03.09.18

Bipartisan Senators: Our Country Needs a Cyber Deterrence Strategy

Rounds, colleagues send letter to President Trump urging completion of cyber deterrence doctrine

WASHINGTON—U.S. Sen. Mike Rounds (R-S.D.), chairman of the Senate Armed Services Cybersecurity Subcommittee, joined a group of bipartisan senators on the Senate Armed Services Committee in a letter to President Trump urging the completion and announcement of our nation’s cyber deterrence strategy.

 

In the letter, the senators emphasized the urgent need for a cyber deterrence strategy, stating, “The lack of decisive and clearly articulated consequences to cyber-attacks against our country has served as an open invitation to foreign adversaries and malicious cyber actors to continue attacking the United States.”

 

“Much like our nuclear deterrent, a strong cyber doctrine by the United States government would serve as a deterrent, which is not only necessary, but critical to our nation’s survival in the digital age,” the senators continued. “Our adversaries need to understand the boundaries of what is acceptable in the cyber domain, as well as the circumstances under which we would utilize offensive capabilities to retaliate against cyber-attacks.”

 

“Our increased reliance on the internet has created new threats and vulnerabilities to our nation's infrastructure and our way of life. Critical infrastructure such as the electric grid, oil pipelines, air traffic control, and financial institutions all use the internet and can be manipulated, disrupted, and in some cases even destroyed. Beyond physical damage, state sponsored disinformation and data manipulation campaigns have sowed lines of division and discord within our country and have targeted the very foundation of our democracy – the electoral process.”

 

The letter was signed by U.S. Sens. Mike Rounds (R-S.D.), Martin Heinrich (D-N.M.), Angus King (I-Maine), Lindsey Graham (R-S.C.), Jeanne Shaheen (D-N.H.), Dan Sullivan (R-Alaska), Richard Blumenthal (D-Conn.), Tim Scott (R-S.C.), Kirsten Gillibrand (D-N.Y.), Ben Sasse (R-Neb.), Tim Kaine (D-Va.), Gary Peters (D-Mich.), Elizabeth Warren (D-Mass.) and Mazie Hirono (D-Hawaii).

 

Full text of the letter:

 

President Donald Trump

The White House

1600 Pennsylvania Avenue

Washington, D.C. 20500

 

Dear President Trump:

 

We write to urge you to prioritize completion and announcement of our nation’s cyber deterrence strategy as soon as possible. The lack of decisive and clearly articulated consequences to cyber-attacks against our country has served as an open invitation to foreign adversaries and malicious cyber actors to continue attacking the United States.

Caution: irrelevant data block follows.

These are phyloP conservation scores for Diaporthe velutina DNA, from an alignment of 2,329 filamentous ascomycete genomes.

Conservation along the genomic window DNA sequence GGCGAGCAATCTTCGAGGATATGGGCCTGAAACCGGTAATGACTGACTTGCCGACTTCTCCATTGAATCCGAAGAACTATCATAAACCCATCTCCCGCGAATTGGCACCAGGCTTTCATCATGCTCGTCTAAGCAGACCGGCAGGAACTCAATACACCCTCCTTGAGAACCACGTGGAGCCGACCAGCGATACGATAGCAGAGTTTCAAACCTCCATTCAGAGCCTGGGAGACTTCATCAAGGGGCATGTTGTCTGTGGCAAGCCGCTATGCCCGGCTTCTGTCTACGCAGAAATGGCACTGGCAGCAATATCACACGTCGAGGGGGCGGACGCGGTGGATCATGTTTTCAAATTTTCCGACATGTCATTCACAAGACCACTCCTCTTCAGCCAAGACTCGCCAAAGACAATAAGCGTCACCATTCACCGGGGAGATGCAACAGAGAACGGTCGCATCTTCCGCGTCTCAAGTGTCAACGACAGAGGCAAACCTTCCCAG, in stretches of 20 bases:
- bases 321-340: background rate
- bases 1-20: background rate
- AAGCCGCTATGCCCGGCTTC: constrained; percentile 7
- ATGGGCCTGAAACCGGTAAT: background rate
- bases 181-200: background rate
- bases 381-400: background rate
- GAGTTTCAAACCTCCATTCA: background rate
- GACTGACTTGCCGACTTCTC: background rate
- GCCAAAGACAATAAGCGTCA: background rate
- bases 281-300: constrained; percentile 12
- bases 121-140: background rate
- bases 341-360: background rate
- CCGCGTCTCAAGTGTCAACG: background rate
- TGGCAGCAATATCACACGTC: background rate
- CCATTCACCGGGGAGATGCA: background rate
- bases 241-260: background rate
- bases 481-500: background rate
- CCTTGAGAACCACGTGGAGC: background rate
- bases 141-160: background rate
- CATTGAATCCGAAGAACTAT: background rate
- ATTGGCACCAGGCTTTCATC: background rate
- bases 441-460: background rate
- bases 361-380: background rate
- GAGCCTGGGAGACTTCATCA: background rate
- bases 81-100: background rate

Section 1633 of the fiscal year 2018 National Defense Authorization Act (Public Law 115-91), as well as the National Defense Authorization Acts for Fiscal Years 2014, 2016, and 2017 (Public Laws 113–66, 114–92, and 114–328) all require the executive branch to develop a national policy and strategy for deterring our adversaries in cyberspace.

 

In congressional hearings over the course of several years, we have heard numerous government officials across party lines from the Department of Homeland Security, the Department of Defense, the State Department, and the National Security Agency each point to the White House when answering which government entity is in charge of formulating our nation’s cyber doctrine. To date, despite a rapid increase in cyber activity by both nation-states and non-state actors, no cyber deterrence strategy has been announced.

 

Notwithstanding the good intentions of Congress and the executive branch, including eight years of the Obama administration and over a year into your administration, the United States has failed to formulate, implement, and declare a comprehensive cyber doctrine with an appropriate sense of urgency. We urge you to end this state of inaction immediately.

 

Much like our nuclear deterrent, a strong cyber doctrine by the United States government would serve as a deterrent, which is not only necessary, but critical to our nation’s survival in the digital age. Our adversaries need to understand the boundaries of what is acceptable in the cyber domain, as well as the circumstances under which we would utilize offensive capabilities to retaliate against cyber-attacks.

 

Our increased reliance on the internet has created new threats and vulnerabilities to our nation's infrastructure and our way of life. Critical infrastructure such as the electric grid, oil pipelines, air traffic control, and financial institutions all use the internet and can be manipulated, disrupted, and in some cases even destroyed. Beyond physical damage, state sponsored disinformation and data manipulation campaigns have sowed lines of division and discord within our country and have targeted the very foundation of our democracy – the electoral process.

 

We urge you to provide us an immediate update on the status of the United States government’s cyber deterrence strategy including a timeline of its progress and an anticipated timeline for completion.

 

Sincerely,

 

Cc: Mr. Rob Joyce Special Assistant to the President and White House Cyber Security Coordinator

 

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